My obligation to disclaim now satisfied, I can candidly say that I admire and applaud Hitchcock's willingness to go against the grain by calling for talks about how to manage Lodi growth over the next several years.
I am Hitchcock's ally in her quest for—gasp!—a growth moratorium in Lodi.
Sadly, by a 3-2 vote, the City Council defeated the enlightened cause of a growth pause with Hitchcock and Councilmember JoAnne Mounce voting in favor and John Beckman, Larry Hansen and Bob Johnson voting against.
Hitchcock argued her case well if not successfully. In her interview with the News-Sentinel published on August 3, she said: "We're looking at over 4,000 homes. I don't think we have the staff to handle it."
Moratorium skeptics abound. Among the two most prominent are Vice Mayor Johnson and Councilman Hansen who fear that Lodi could lose hundreds of thousands of dollars in vital tax revenues if a moratorium were established.
Big projects like the Blue Shield office development could be shelved.
And judging from the posts to News-Sentinel reporter Jake Armstrong's story, " What If The Hammers Stopped," plenty of Lodi residents share Johnson and Hansen's views. Many readers indicated that growth (i.e., development) is not only key to Lodi's future but also inevitable.
Although the members of the development and business coalition, led by the Chamber of Commerce, doomed the moratorium, I salute Hitchcock for going head-to-head with them. The growth industry is nothing less than a well-oiled, well-financed alliance.
Challenging it, as Hitchcock did, is a brave undertaking.
Just look at the top of California's influence sphere to understand what the odds are of reining in growth.
Governor Arnold Schwarzenegger has received more than $16 million dollars in political campaign donations from real estate and development companies; a sum larger than any other special interest group contributed to him.
Not far behind in their contributions to Schwarzenegger are other powerful donors—the finance, retail and food and grocery industries. Their bottom lines also grow proportionately with increased development.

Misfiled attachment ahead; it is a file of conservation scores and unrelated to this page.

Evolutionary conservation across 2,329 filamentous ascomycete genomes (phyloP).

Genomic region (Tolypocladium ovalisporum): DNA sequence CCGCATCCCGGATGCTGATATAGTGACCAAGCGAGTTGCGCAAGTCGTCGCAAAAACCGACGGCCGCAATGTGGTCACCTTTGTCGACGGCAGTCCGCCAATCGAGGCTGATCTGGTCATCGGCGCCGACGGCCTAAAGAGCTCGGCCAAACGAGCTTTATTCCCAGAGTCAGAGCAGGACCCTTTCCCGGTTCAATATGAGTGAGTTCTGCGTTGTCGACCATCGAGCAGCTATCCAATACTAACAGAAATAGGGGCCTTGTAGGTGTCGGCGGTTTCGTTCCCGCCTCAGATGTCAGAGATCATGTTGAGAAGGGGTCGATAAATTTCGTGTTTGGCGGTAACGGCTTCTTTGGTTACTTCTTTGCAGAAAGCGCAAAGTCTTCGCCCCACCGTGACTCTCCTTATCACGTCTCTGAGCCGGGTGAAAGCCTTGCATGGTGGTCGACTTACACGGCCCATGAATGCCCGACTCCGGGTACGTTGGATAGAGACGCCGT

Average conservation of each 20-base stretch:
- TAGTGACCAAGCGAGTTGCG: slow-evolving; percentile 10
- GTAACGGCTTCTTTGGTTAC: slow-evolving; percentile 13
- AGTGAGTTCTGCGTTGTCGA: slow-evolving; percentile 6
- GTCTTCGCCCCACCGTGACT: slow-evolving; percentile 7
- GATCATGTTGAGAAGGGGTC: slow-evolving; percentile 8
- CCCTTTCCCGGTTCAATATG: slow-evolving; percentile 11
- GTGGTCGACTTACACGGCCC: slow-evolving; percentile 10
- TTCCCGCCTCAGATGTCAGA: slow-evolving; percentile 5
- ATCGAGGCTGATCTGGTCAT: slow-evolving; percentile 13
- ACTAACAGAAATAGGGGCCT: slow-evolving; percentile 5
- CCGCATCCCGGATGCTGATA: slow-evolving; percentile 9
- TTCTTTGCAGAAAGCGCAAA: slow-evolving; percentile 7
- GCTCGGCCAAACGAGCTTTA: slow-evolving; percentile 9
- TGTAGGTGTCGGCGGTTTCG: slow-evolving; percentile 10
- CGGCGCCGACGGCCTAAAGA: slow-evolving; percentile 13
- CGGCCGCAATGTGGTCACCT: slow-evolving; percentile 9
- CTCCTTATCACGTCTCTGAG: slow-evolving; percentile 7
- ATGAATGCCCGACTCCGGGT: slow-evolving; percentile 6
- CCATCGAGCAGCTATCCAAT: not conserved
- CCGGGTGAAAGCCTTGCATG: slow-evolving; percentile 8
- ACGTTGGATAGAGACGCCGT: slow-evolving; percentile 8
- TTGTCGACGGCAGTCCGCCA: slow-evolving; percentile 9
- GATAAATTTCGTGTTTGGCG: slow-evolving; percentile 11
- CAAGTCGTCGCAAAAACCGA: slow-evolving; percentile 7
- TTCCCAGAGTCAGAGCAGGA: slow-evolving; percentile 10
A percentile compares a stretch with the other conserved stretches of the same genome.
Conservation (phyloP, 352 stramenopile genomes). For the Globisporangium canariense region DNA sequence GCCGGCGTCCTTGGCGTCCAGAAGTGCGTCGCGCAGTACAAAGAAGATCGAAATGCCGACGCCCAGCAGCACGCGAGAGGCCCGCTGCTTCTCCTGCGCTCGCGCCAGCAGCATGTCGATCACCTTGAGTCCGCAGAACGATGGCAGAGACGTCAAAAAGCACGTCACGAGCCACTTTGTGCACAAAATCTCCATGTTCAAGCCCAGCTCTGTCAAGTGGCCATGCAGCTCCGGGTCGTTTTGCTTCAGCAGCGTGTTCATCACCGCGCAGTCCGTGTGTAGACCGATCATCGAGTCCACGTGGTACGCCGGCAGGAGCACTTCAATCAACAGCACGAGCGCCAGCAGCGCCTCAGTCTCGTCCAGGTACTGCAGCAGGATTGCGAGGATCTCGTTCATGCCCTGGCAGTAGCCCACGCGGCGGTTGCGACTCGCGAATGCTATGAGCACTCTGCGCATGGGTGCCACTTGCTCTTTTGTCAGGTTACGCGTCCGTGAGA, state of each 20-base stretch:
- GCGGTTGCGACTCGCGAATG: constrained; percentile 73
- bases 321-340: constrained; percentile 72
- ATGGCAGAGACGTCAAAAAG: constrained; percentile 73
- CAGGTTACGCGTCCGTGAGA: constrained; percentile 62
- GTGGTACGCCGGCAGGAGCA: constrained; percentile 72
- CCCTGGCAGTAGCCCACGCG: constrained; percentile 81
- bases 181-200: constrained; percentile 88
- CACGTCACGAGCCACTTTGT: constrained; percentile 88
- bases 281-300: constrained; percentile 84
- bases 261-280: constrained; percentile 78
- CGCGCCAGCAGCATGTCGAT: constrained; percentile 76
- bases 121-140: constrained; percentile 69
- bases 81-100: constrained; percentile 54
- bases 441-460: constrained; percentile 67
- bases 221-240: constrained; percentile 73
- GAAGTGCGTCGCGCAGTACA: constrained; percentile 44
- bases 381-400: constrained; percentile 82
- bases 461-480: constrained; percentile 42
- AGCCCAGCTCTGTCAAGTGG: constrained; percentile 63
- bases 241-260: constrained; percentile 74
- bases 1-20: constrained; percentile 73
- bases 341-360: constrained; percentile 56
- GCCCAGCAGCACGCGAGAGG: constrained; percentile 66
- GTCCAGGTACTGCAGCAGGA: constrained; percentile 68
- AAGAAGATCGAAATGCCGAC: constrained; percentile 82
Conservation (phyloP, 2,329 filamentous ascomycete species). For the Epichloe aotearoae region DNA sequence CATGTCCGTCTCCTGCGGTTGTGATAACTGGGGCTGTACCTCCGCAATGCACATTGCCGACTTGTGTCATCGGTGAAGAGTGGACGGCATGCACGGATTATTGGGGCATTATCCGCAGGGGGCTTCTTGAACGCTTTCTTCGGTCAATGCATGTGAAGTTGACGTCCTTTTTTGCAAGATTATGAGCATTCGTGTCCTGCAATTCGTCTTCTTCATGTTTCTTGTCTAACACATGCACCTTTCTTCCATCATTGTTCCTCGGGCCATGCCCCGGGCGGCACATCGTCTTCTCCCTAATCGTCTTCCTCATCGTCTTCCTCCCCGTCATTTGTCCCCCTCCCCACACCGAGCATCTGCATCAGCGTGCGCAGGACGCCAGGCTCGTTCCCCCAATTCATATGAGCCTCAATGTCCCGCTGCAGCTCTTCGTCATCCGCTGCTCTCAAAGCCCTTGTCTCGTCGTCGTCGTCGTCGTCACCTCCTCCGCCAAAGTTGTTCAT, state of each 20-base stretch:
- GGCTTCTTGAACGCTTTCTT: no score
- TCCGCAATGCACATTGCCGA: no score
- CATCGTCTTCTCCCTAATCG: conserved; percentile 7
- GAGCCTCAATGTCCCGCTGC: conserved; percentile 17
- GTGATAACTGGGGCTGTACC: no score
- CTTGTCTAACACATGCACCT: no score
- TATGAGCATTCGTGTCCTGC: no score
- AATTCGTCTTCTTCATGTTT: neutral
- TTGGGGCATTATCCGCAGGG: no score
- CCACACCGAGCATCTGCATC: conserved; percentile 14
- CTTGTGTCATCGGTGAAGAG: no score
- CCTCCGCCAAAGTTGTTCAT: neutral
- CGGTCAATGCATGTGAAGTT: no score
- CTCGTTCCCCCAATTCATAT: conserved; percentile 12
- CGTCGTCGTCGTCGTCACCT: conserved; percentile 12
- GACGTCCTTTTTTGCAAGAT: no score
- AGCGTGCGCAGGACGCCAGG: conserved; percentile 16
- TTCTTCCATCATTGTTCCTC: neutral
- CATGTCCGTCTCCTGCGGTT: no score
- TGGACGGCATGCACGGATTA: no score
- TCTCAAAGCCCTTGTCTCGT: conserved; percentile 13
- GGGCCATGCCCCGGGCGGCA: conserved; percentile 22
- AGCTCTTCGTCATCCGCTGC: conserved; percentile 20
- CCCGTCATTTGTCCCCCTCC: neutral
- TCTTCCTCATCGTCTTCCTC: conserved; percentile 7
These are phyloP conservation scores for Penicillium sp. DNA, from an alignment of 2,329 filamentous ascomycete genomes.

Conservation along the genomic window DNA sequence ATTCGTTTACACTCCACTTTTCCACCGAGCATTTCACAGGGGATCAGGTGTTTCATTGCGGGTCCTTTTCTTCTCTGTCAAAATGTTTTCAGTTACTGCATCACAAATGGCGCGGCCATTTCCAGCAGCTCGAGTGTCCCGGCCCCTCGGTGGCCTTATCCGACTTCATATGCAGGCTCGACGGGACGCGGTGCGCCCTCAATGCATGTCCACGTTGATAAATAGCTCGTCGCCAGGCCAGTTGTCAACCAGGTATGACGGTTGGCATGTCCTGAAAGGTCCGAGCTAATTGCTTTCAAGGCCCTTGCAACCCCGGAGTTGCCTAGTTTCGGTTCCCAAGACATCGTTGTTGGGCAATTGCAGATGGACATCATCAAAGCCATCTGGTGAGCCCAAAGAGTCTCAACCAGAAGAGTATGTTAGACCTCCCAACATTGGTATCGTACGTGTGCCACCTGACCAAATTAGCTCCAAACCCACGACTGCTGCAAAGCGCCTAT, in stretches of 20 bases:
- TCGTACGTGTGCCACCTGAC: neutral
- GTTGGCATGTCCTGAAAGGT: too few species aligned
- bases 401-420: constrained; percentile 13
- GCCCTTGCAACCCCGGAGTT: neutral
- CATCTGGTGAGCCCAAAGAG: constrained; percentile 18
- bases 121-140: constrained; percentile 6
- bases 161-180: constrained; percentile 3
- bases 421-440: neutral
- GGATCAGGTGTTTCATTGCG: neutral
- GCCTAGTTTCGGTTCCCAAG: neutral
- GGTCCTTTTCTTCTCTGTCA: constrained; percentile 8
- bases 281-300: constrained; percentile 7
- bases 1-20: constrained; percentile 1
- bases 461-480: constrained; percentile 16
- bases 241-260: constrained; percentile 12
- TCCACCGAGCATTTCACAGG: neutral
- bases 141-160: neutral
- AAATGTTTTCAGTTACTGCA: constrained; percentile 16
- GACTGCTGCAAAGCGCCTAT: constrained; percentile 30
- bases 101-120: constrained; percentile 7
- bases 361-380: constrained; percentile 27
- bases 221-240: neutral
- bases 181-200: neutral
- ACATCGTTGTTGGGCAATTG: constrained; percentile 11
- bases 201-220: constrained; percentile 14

As the hotly debated issue of Lodi's growth moves ahead, a few elements of the argument should be kept in the forefront of everyone's mind.
First, Hitchcock requested "a temporary growth moratorium" so that city management can study and adjust development fees to "to make sure that development pays for itself and the burden isn't transferred to current taxpayers."
I agree. And I thank Hitchcock for taking her mayoral responsibilities seriously by forcing a discussion about the future. A pause to thoughtfully create a balanced strategy for growth is called for.
From a quality of life viewpoint, Lodi needs to take a deep breath.
Look for example at Vintner's Square. The project is perfectly fine as far as shopping centers go. The drawback is that Vintner's Square creates no added value for Lodi. Whatever Vintner's Square offers is readily available elsewhere in town.
Second, a popular notion advanced by pro-growth advocates to defend their position is that Lodi has established a modest 2 percent growth rate.
But 2 percent growth is huge. Assuming a base population of 60,000 in 2006, 2 percent becomes 74,000 in 2016 and nearly 90,000 by 2026. Is that the Lodi that you want your children and grandchildren to live in?
If you answered, "Yes," then I ask you to mull over this. A recent San Gabriel Tribune editorial about our record breaking heat wave, made the following observation: "Experts say three weeks of relentless heat and smothering humidity that punished livestock, pushed power systems to the brink and killed more than 140 people statewide are a harbinger of hotter days ahead. They say nature, pollution and over-development joined to create a perfect storm of heat and humidity..." [Urban sprawl, pollution cited in temperature rise, San Gabriel Valley Tribune, Jul 30, 2006]
Now project out twenty years to get some idea of what lies ahead for Lodi's children and grandchildren if growth continues unabated.